But as numerous bloggers pointed out in response to Shaw’s column, the Founding Fathers wrote the Bill of Rights precisely to protect Tom, Dick, and Matt—the wide-eyed pamphleteers and the partisan press of the time. The professional press, which Shaw believes is some sort of privileged class, did not even exist until the late 19th century.
Fortunately, Shaw’s attack on the blogosphere was followed just a couple of days later by an L.A. Times story that ran under the headline, “Hazing Death Highlights Chico’s Greek Life.” The report said a pledge at Butte Community College had died of alcohol poisoning. In fact he did not die, but was hospitalized. The article also said Chico has a population of 35,000; according to the city, the population is 71,317. And while the article characterized the school as being well-known for its basketball program, its winning baseball program may be best known outside campus.
That prompted blogger Mickey Kaus to ask, not unreasonably, “So where were the four experienced editors who swirl, sniff, sip, swish, and spit every Times article” when staff writer Eric Slater filed that story.
As for the shield laws that Shaw does not want to see extended to include bloggers, there is evidence that the public would like to see them withdrawn for mainstream reporters too. New York Times reporter Judith Miller is just one of those found in contempt of court for refusing to identify her sources to a grand jury investigating a government attempt to smear former ambassador and whistleblower Joseph Wilson, which also disclosed the fact that his wife was a CIA operative.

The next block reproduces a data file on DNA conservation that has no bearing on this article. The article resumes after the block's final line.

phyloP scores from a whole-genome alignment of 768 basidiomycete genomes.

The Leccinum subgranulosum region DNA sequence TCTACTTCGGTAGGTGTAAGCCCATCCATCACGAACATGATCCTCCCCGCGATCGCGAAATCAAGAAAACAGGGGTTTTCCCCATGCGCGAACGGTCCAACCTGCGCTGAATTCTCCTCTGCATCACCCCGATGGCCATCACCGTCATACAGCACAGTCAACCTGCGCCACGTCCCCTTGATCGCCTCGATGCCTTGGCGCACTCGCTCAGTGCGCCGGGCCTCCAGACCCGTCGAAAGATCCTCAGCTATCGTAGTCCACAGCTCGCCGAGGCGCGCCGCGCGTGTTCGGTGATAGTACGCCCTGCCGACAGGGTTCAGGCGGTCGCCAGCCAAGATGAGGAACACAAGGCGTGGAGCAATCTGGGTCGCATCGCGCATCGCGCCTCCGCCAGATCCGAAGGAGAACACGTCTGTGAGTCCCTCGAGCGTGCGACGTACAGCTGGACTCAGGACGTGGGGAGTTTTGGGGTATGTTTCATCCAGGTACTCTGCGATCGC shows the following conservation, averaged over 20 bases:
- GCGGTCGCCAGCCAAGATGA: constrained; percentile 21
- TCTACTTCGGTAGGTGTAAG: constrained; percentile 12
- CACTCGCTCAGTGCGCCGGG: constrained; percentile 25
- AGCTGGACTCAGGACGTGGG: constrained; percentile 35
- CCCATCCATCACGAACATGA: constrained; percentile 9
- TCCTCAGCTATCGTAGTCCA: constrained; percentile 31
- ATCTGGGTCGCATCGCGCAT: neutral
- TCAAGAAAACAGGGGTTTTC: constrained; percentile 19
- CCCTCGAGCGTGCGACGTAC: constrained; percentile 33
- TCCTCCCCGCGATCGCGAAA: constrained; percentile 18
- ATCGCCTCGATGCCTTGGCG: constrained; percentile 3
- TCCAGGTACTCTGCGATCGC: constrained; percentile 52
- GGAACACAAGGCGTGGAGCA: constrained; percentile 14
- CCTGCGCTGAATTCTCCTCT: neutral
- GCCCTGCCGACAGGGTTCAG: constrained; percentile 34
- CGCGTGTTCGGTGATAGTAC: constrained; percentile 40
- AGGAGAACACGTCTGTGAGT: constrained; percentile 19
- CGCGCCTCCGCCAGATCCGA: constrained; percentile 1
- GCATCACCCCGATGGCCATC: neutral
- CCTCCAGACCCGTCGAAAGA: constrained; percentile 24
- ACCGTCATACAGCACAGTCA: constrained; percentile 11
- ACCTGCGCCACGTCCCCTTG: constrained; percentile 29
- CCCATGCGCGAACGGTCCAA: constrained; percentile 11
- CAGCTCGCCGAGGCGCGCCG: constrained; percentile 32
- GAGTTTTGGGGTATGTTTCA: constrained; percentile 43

The Times and other prominent media outlets have defended the traditional right of reporters to protect their sources, but many observers see this case as fundamentally different from most instances in which that right has previously been invoked. Shield laws have been used historically to protect whistleblowers from retribution from powerful institutions; in this case it is being used to protect agents of a powerful institution who set out to intimidate a whistleblower.
In any event, the distinction between mainstream reporters and bloggers is increasingly irrelevant. The biggest difference is no longer quality, or credibility, or integrity, or professionalism but the fact that one draws a salary from a media conglomerate while the other is either an entrepreneur or an amateur.
New York University journalism professor Jay Rosen makes the point that bloggers are in fact held to increasingly high standards—by their readers. “The more popular blogs would have to be factually correct” or the bloggers’ own readers would notice and complain, says Rosen, who writes the blog Pressthink. He believes journalists ignore the bloggers at their peril.
“If you care whether your reporting is right or wrong, what you should care about is the quality of the question, not where it comes from,” Rosen says. “A journalist knows there’s always someone who knows more about your subject than you do. So it’s not surprising that a blogger may be out there who has information that you need.”